The number of homeless people in the UK is set to more than double to half a million by 2041, according to research published by Crisis.

In London alone, as many as 8,000 people sleep rough every year.

Shocked by the statistics, Martin Stone, who has run a soup kitchen in a north London suburb for ten years, decided to tackle homelessness on a national scale.

To help alleviate the suffering of those living on the streets of the capital, Stone launched a website last month.

He has already received support from comedians Sean Lock, Bill Bailey and Lee Mack to publicise his venture, while the major consultancy KPMG will advise Stone on how to further develop his project. 

However, when he approached London mayor Sadiq Kahn, who has pledged to reduce the number of people sleeping rough in the capital, the response was “disappointing”.

Stone told Verdict:

I’m disappointed in the statutory authorities because they have a duty of care. It’s in the mayor’s policy to encourage people to volunteer and to encourage people not to be street homeless. Unfortunately though, when I told City Hall about Next Meal they just shrugged their shoulders like so what? I was very surprised.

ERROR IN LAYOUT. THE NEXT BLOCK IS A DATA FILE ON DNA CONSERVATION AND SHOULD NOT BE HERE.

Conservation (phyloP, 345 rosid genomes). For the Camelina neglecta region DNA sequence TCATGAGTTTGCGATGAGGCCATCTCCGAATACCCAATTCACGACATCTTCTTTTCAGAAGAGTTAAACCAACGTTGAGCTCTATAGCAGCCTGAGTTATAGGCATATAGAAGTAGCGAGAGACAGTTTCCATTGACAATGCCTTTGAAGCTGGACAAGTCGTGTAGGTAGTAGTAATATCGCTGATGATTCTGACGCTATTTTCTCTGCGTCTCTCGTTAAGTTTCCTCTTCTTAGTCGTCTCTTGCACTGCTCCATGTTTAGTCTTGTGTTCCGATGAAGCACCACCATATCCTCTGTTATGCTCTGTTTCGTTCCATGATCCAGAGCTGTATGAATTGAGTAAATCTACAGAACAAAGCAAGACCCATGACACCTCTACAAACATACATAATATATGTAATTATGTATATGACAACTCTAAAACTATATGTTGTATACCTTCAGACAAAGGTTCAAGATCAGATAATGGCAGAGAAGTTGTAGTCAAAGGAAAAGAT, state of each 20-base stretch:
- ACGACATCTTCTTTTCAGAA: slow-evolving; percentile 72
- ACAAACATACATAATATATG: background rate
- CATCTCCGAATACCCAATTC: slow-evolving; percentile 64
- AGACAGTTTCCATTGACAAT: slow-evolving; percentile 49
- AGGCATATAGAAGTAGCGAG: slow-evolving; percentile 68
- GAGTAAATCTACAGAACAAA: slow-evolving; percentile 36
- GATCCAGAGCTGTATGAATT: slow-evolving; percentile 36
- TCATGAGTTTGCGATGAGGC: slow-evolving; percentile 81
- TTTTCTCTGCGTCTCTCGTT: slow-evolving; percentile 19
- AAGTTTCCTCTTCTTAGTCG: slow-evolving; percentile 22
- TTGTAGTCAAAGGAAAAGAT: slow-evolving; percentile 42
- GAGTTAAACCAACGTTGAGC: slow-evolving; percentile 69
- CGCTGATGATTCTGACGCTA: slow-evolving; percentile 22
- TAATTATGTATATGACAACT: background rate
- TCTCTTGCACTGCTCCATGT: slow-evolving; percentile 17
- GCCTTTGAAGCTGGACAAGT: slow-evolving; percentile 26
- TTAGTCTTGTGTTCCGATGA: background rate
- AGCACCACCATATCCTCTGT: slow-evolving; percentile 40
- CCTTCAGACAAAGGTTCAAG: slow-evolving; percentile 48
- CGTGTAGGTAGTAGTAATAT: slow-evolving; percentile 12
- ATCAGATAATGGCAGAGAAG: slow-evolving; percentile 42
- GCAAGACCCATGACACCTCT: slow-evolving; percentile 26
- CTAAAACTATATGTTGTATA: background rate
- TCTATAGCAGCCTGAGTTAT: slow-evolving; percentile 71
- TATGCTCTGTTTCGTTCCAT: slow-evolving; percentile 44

Using GPS technology, the Next Meal website helps people locate food and support by listing all of the nearby locations in London which provide free meals or offer accommodation advice.

The website is not just for the homeless, however.

Volunteers can use it to find their closest soup kitchen and Londoners can print off cards from the NextMeal website to hand out to people sleeping rough. 

“The website details are on the card,” Stone said

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The card offers an alternative for Londoners who don’t have any spare change or who feel uncomfortable giving money to someone on the street, he said: 

Handing out a card instead of giving money works, particularly for people who are frightened to engage with the homeless. The old lady who feels concerned about youth unemployment can — in complete safety — pop the card in a cup. The parent who is concerned that their cash will be spent on drugs but still wants to help can do the same. 

Last week, the Diocese of London agreed to give cards to all their worshippers across 17 boroughs in the capital over the Christmas period.

Meanwhile, Stone is in discussions with coffee giants including Cafe Nero as well as the Hilton hotel group to distribute the cards.

Eventually, he hopes to introduce the NextMeal card scheme to other cities around the world including Paris and Dublin where homelessness is also widespread.

He said:

We want to be compassionate, understanding and kind but many people don’t know how to respond to the homeless. That’s where my card scheme comes in.